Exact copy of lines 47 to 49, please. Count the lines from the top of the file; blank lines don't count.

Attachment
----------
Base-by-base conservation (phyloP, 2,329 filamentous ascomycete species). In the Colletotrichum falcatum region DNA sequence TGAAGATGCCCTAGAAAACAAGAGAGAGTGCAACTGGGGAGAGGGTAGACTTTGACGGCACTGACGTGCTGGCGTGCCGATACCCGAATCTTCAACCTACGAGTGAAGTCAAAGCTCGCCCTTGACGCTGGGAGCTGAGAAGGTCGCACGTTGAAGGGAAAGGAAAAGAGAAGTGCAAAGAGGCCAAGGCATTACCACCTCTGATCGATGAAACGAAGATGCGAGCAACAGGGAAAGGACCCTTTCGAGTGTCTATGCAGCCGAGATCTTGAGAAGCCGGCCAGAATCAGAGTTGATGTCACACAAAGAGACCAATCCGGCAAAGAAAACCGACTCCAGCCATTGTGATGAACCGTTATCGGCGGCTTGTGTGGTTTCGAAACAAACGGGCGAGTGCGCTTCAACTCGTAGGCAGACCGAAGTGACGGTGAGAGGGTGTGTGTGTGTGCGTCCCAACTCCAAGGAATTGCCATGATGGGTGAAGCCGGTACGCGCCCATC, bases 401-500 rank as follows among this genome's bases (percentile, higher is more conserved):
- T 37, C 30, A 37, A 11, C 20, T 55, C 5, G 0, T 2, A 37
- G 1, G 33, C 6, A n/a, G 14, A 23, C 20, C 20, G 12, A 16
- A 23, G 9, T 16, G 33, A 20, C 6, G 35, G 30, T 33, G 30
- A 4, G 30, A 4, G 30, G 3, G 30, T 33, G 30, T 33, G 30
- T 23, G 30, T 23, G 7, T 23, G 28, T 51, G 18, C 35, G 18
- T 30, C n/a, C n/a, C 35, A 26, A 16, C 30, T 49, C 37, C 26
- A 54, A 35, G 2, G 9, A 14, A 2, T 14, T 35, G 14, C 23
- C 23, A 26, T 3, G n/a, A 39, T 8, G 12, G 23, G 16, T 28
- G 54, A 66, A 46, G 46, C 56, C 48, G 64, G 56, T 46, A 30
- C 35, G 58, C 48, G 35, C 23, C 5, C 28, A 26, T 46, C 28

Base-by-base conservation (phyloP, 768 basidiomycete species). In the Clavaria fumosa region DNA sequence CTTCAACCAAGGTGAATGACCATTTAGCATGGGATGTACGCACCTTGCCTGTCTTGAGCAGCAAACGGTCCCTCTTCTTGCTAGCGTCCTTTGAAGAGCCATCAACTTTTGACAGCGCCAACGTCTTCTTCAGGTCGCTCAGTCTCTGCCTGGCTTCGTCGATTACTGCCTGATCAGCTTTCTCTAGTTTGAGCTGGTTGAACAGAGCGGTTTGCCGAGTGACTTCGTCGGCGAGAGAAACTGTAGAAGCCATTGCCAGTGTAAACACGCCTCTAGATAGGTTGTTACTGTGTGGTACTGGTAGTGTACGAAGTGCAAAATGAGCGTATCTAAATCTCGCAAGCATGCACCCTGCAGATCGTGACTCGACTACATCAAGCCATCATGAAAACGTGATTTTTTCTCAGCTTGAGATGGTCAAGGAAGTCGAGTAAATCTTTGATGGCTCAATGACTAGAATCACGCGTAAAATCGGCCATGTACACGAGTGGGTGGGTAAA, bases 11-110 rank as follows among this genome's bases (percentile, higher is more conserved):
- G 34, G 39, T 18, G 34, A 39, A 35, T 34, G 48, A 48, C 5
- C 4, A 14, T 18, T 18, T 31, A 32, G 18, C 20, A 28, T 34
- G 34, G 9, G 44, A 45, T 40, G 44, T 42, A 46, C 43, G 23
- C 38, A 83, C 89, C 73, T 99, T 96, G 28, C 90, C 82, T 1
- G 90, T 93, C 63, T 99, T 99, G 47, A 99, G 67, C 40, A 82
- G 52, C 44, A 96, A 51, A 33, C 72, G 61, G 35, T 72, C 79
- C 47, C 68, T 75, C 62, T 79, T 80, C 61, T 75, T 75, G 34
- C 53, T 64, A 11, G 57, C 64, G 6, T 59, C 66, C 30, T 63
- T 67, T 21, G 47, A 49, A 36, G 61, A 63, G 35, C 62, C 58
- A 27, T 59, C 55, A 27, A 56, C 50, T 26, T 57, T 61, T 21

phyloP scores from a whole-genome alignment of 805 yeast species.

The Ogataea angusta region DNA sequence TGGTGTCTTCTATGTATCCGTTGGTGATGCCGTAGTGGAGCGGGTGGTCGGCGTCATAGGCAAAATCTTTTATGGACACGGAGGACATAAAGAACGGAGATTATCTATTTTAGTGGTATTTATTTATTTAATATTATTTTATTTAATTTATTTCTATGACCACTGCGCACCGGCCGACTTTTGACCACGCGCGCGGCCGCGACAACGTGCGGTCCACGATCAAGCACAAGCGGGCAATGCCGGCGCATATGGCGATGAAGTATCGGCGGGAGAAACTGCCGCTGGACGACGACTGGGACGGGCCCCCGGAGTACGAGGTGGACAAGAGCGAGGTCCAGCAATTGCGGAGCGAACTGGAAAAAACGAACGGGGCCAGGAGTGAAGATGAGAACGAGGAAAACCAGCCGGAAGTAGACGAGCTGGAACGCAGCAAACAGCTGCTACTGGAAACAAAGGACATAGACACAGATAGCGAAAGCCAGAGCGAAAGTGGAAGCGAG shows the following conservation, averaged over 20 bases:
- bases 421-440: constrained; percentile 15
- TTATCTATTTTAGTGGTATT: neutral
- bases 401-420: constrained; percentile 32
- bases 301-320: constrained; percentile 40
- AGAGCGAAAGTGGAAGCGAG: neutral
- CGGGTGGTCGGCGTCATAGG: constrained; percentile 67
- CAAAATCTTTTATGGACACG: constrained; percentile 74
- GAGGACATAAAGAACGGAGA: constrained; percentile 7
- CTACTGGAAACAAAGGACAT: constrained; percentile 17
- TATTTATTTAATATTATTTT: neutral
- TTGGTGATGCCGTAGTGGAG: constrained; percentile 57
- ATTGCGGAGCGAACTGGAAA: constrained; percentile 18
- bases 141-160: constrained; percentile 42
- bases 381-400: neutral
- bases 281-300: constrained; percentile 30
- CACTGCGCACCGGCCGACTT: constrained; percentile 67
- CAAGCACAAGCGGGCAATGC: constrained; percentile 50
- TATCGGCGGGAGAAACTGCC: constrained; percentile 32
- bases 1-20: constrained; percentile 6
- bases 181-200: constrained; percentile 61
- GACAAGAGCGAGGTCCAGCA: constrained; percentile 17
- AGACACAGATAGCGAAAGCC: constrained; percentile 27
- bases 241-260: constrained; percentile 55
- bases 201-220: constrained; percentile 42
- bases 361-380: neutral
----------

- bases 241-260: constrained; percentile 55
- bases 201-220: constrained; percentile 42
- bases 361-380: neutral